This book takes an in-depth look at Russia’s post-Soviet society and the rise of “truthiness” as a governing philosophy. Author Peter Pomerantsev offers up first-hand observations on everything from the rebranding of Vladimir Putin to the lives of millionaire businessmen, hipsters, artists, and migrant workers. Alongside these insights are his thoughts on how truth has replaced ideology as a way for Russians to make sense of their chaotic world.
For who is this book for ?
This book is for anyone interested in Russia’s post-Soviet society and the rise of “truthiness” as a governing philosophy.
- This book provides a detailed, first-hand account of Russian society after the fall of the Soviet Union.
- It offers insights into how Russians make sense of their chaotic world, and how “truthiness” has replaced ideology as a governing philosophy.
- The author’s observations are backed up by research and interviews with experts on Russia.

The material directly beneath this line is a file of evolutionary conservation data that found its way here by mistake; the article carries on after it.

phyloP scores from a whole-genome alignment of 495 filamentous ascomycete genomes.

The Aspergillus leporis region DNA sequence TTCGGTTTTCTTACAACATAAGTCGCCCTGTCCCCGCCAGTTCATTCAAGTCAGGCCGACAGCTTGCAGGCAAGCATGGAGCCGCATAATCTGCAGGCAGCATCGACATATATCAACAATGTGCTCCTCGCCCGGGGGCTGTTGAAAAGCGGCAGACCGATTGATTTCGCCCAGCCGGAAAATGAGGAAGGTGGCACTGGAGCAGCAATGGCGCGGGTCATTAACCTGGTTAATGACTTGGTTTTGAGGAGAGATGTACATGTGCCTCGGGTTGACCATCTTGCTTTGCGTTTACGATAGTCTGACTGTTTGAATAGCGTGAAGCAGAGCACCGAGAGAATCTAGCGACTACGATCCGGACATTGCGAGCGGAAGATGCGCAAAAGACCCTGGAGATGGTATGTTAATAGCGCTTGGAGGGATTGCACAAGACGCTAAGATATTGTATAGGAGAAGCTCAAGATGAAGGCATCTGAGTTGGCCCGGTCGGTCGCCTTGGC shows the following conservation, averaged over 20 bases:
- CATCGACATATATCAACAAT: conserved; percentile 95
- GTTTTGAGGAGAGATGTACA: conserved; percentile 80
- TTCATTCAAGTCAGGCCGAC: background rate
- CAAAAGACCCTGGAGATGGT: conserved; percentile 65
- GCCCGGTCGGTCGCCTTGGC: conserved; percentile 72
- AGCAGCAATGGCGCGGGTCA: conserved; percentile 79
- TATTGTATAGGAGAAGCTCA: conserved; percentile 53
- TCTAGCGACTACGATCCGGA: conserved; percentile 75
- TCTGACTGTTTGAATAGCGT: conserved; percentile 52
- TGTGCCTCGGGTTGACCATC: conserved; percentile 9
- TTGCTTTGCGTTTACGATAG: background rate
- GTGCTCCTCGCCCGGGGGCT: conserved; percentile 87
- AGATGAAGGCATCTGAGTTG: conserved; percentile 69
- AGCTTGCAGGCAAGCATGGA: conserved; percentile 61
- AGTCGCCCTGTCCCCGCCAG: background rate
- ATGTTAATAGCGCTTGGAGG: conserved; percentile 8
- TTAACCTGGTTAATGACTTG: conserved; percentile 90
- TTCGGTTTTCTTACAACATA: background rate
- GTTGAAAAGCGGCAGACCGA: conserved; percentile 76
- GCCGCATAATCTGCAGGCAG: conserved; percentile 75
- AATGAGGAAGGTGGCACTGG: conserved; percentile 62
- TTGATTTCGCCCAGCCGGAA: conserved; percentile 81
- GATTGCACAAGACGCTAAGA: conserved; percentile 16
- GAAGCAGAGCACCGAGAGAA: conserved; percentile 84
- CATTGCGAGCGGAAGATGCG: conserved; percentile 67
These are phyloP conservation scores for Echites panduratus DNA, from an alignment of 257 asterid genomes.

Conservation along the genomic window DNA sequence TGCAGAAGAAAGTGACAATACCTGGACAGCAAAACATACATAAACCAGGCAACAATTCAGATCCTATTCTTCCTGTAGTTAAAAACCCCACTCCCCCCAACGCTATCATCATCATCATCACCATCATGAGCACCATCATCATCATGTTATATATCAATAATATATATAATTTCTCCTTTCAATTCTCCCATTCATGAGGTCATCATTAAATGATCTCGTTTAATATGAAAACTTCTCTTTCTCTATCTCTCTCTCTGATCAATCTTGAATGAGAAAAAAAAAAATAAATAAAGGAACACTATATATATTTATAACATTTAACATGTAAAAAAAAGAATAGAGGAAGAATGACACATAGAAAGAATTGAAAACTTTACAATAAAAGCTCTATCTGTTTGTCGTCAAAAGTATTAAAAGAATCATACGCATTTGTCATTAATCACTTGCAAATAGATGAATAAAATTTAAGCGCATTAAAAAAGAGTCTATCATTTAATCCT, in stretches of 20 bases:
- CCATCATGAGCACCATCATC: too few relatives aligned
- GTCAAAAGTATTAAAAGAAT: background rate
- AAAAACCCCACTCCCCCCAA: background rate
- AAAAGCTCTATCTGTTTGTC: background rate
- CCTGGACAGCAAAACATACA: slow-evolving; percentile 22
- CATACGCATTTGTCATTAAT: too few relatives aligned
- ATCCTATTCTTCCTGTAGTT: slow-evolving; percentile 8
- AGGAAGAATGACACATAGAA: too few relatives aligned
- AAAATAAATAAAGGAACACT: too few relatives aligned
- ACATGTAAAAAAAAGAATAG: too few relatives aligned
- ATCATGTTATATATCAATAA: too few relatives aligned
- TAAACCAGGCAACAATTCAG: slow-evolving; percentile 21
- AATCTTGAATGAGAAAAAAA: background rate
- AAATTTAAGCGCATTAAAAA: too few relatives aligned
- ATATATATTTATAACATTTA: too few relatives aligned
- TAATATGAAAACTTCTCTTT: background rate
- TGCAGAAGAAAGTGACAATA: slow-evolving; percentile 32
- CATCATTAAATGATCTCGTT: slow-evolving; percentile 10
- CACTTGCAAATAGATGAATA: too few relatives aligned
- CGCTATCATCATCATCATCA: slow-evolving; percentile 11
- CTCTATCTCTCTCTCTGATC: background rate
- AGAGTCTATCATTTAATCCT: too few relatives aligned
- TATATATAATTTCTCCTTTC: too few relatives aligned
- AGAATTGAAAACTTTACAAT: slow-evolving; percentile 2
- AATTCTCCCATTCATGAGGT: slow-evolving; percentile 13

- The author’s personal anecdotes can sometimes be overwhelming and distracting from the larger points he’s trying to make.
- The book doesn’t necessarily offer any concrete solutions or ways for readers to understand Russia better.
- Some passages may be difficult for those without a strong background in Russian politics or history to follow.
Learn more about the author
Peter Pomerantsev is a British television producer and journalist, who has lived in Moscow since the early 1990s.
“Peter Pomerantsev is an absolutely fearless writer . . . He has written the best book I’ve read on Russia in years.”
“Remarkable… a must-read for anyone interested in understanding Putin’s Russia, or simply the dynamics of contemporary global affairs.”
“This is an absolutely essential read for anyone seeking to understand Russia today. With wit, insight and a rare degree of familiarity born of years living in Moscow, Pomerantsev excavates the new Russian reality – where anything is possible and nothing is true.”
“A brilliantly written, perceptive and often funny exploration of the present state of Russia and its people.”